In a troubling disclosure, Iran’s Deputy Minister of Education, Hamidreza Khanmohammadi, has announced that 13% of the nation’s schools, amounting to roughly 100,000 classrooms, are in a state of disrepair and urgently require retrofitting. Highlighting the scale of this crisis, Khanmohammadi stated that about 105,000 classrooms and learning spaces, primarily in city outskirts, are on the brink of refurbishment, a project demanding a staggering 238 thousand billion Tomans.
The concerning fact is that if the repair of these crumbling schools relies solely on public sector funds, it could take up to 50 years, Khanmohammadi cautioned. He suggested that the issue could be alleviated through contributions from generous donors.
However, physical decay is not the sole challenge these schools are grappling with. Khanmohammadi pointed to a litany of other serious concerns, including the lack of adequate water and teaching staff, rising student dropout rates, and escalating health issues such as obesity among pupils.
The dire situation is reflected in statistics from the Ministry of Education that raise serious questions about the welfare of students in public schools. Out of a total of 106,491 public schools across the nation, a startling 7017 schools (11.19%) lack access to clean piped drinking water, while 5268 schools (8.4%) are without toilet facilities. It is clear that the urgency of these challenges calls for immediate attention and swift action.
Price Surge Persists: Iran’s Inflation Soars to 55.5% Despite Government’s Promises to Curb Rising Costs
April’s inflation rate in Iran hit an alarming 55.5%, as announced by the country’s official statistics. This comes despite the Iranian government, under Ebrahim Raisi’s leadership, vowing to curb inflation. The relentless surge in prices is eroding citizens’ purchasing power day after day.
The report, “Household Consumer Price Index in Farvardin 1402,” recently published by the Statistics Center of Iran, paints a grim picture of unceasing price escalations. Compared to the same month last year, the inflation rate has soared to a staggering 55.5%. According to the data, the steepest price increase was recorded in the “hotel and restaurant” sector, witnessing an inflation rate of over 85% compared to Farvardin last year, taking the third spot with a nearly 64% increase from a year prior.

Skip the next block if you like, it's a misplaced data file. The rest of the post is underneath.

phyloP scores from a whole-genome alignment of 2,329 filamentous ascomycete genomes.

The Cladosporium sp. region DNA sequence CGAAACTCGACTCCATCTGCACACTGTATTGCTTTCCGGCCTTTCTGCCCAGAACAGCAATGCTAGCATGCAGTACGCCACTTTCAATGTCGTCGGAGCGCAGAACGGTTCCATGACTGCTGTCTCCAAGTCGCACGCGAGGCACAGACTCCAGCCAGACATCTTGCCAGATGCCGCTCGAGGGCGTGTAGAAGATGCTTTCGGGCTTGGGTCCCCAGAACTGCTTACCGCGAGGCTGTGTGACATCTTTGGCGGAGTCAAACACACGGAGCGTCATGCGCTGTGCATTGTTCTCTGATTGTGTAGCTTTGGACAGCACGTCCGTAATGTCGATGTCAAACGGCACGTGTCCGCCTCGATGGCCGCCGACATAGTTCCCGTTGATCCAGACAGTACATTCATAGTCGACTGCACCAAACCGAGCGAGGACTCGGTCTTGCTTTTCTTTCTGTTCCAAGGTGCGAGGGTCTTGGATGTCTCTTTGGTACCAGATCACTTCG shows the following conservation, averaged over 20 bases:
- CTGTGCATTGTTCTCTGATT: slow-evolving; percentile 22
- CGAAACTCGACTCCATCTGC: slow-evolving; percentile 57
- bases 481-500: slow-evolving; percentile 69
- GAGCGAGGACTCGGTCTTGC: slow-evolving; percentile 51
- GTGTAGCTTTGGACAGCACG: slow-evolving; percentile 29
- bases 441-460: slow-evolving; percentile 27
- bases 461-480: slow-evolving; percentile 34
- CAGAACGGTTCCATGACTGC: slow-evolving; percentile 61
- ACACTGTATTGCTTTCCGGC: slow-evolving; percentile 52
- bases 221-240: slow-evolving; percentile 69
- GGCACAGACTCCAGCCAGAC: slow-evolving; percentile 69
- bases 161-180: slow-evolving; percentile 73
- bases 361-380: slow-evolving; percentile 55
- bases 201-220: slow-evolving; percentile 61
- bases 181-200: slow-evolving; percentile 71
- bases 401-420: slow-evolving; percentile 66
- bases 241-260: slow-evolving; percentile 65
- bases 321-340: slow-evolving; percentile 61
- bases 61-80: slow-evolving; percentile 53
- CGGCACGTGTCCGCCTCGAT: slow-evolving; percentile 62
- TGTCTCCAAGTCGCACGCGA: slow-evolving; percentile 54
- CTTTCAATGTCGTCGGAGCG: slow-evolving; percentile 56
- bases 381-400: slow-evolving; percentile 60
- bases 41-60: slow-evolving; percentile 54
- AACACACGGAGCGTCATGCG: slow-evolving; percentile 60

Further, the latest World Bank data ranks Iran as having the fourth worst inflation rate for food prices globally. Prior to this, Iranian media reported an intense 78% inflation rate for food in the country. This trend of escalating food prices has been prevalent across the majority of nations worldwide for some time now.
55% of Iranians Face Housing Poverty, Reveals Majlis Research Center Study
In a startling revelation, the Parliament Research Center has published a new study suggesting that 55% of the population in Iran is grappling with housing poverty, marking the highest level ever recorded. The research, released on Saturday, May 20, scrutinizes the performance of the Sixth Five-Year Development Plan’s provisions for ensuring housing for lower-income groups.
Titled “The Performance of the Provisions of the Law of the Sixth Five-Year Development Plan in the Area of Providing Housing for Low-Income Groups,” the study offers a detailed analysis of the alarming trends in housing poverty with the aid of compelling statistical data. In its analysis, the research uses two main criteria to characterize housing poverty: having an “ordinary residential unit” and households allocating more than 30% of their budget towards housing costs. The study’s findings underscore the urgent need for effective and targeted policy measures to address this escalating crisis.
Social security retirees across multiple Iranian cities made their voices heard on Sunday, in a series of protest rallies demanding better living conditions. These demonstrations coincided with other union protests in the cities of Ilam and Ahvaz.
The retirees have been rallying every Sunday for months, prompting the nickname of these events as “Protest Sundays.” These regular demonstrations have taken place in various cities including Shush, Haftpeh, Karkheh, Kermanshah, Rasht, Isfahan, Shushtar, Arak, and Ahvaz.
The retirees’ main demand, as reported by the Ilna news agency, is the enforcement of Article 96 of the Social Security Law. The retirees argue that this year’s pension increase has been insufficient and unjust, describing it as an “illegal increase.” They seek the nullification of this decision and propose an increase of between 21 and 27 percent.
Their demands also extend to the independence of Refah Bank, enhancement of welfare services, free healthcare, and an overall improvement in the income status of the Social Security Organization. The retirees maintain that the Social Security Organization has an obligation to fulfill its duties and satisfy the legal requirements of retired workers.
Parallel to these demonstrations, educated members of the Khuzestan Literacy Movement and employees of Ahvaz Municipal University congregated outside the governorate building.Back to top